By Conrad Lisco, Chief Strategy Officer at Fyllo
In the marketing industry, we have a fondness for buzzwords. They neatly encapsulate complex ideas, roll off the tongue with ease, and have an inherent appeal that draws stakeholders. “People-based marketing” (PBM) has been a standout, enduring buzzword. For the past decade, it’s been our rallying cry, promising to deliver personalized experiences to consumers based on their identities.
However, when we pull at the threads of this term, we find that it often serves as a euphemism for something less personal: user-based targeting. We leverage names, email addresses, offline data points, and online digital identifiers to track ‘people’ in their digital journeys. Yet, these people are, in reality, ‘users,’ defined by basic demographic information, associated online identifiers, and behavioral patterns.
This raises an essential question: does knowing a user’s email and name truly mean we know the person? Can we claim to understand a person if we overlook the content they consume, the information they engage with, the contexts they navigate? Genuine people-based marketing transcends identity. It’s a harmonious blend of audience and context.
Adjusting to a Cookieless Era
The impending demise of third-party cookies has ignited a spectrum of responses ranging from alarmism to complacency. Despite the varying opinions, a consensus emerges: we’re entering a new era where traditional user-based targeting techniques need a comprehensive reassessment. This shift from cookies is not an apocalypse but an opportunity—a wake-up call urging us to evolve our approach to understanding audiences.
Within industry circles, there’s an assumption that first-party data, deterministic targeting techniques, and emerging universal identifiers will be our saving grace. These alternatives, while promising on the surface, are still in their embryonic phase and harbor their own unique set of challenges and associated costs. This reality is something many stakeholders haven’t fully come to terms with. These alternatives, although essential, are not a magic bullet that will miraculously solve all the issues at hand. It would be a critical mistake to pin all our hopes on them alone.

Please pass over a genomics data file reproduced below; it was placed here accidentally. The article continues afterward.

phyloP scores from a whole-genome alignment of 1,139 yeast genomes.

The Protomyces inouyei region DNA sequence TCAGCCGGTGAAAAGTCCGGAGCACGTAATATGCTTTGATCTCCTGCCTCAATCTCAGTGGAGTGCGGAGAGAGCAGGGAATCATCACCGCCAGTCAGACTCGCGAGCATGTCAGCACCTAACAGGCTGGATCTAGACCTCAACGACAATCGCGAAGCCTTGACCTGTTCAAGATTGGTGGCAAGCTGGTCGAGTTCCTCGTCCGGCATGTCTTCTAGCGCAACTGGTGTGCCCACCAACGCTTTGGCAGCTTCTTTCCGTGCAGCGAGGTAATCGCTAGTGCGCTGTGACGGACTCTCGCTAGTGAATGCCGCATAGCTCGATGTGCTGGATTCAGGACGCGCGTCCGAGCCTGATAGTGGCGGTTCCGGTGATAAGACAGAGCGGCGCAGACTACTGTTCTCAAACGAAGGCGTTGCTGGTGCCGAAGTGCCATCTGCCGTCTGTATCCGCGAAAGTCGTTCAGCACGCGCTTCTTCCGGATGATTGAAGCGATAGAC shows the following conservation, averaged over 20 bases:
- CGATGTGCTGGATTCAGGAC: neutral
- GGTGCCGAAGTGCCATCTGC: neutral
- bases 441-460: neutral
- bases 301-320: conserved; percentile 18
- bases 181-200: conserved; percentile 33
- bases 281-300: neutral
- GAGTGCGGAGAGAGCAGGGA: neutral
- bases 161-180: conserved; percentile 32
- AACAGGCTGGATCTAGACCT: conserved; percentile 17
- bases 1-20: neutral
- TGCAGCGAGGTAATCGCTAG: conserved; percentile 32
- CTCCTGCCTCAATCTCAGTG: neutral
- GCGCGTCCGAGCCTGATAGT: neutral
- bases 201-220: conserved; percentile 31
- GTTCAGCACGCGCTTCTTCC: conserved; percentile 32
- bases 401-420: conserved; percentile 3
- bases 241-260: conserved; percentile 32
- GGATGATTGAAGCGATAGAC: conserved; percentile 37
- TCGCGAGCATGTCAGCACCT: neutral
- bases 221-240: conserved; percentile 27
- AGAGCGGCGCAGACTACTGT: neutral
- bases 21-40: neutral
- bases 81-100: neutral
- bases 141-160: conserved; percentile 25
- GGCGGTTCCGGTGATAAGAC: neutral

A Balanced Diet
The answer, then, might lie in a balanced approach. We need to employ a mix of deterministic, probabilistic, and contextual data to achieve the kind of addressability we enjoyed with cookies. It’s crucial to integrate these elements, not as disparate pieces, but as parts of a whole that work in tandem to enhance our understanding of the person behind the user.
With this perspective, ‘people-based marketing’ starts to evolve, gaining a fresh significance. It expands beyond identity, beyond the metadata of a person, delving deeper into the content they engage with. It explores not only their behavior but also their interests and preferences, presenting a vivid, semantically-rich portrait. It signals a shift from merely ‘targeting’ people to genuinely ‘understanding’ them. In turn, contextual targeting evolves from targeting pages to targeting real people.
Looking Towards a Truly People-Based Future
The future of marketing is, without a doubt, intrinsically people-based. In this new paradigm,people are not merely users reduced to their digital identifiers but unique individuals, each with their distinct contexts, content preferences, and lived experiences. This redefined concept of people-based marketing presents an opportunity where ad tech can leverage its capabilities to make a substantial impact. It offers a way to seamlessly combine audience and context into a single, unified understanding, thus creating a more effective and empathetic marketing strategy.
As the industry grapples with the phasing out of third-party cookies, there’s a scramble to forge new connections, with an intense focus on first-party data and identity. But with advanced semantic understanding, contextual targeting now offers a legitimate alternative to this paradigm.
As an industry, we must acknowledge the necessity of shifting our focus from an outdated, reductionist interpretation of ‘people-based marketing’. It’s time to reassess what we truly mean when we say we understand our people, our audience. For the people-based future to become a reality in the present, the concept itself needs to evolve and mature. As the era of cookies gradually comes to an end, it is our responsibility to ensure that our understanding of ‘people’ doesn’t crumble with it. Instead, we must strive to craft an understanding that is more robust, more nuanced, and more in tune with the reality of human complexity.
That understanding is only possible when we combine audience and context together.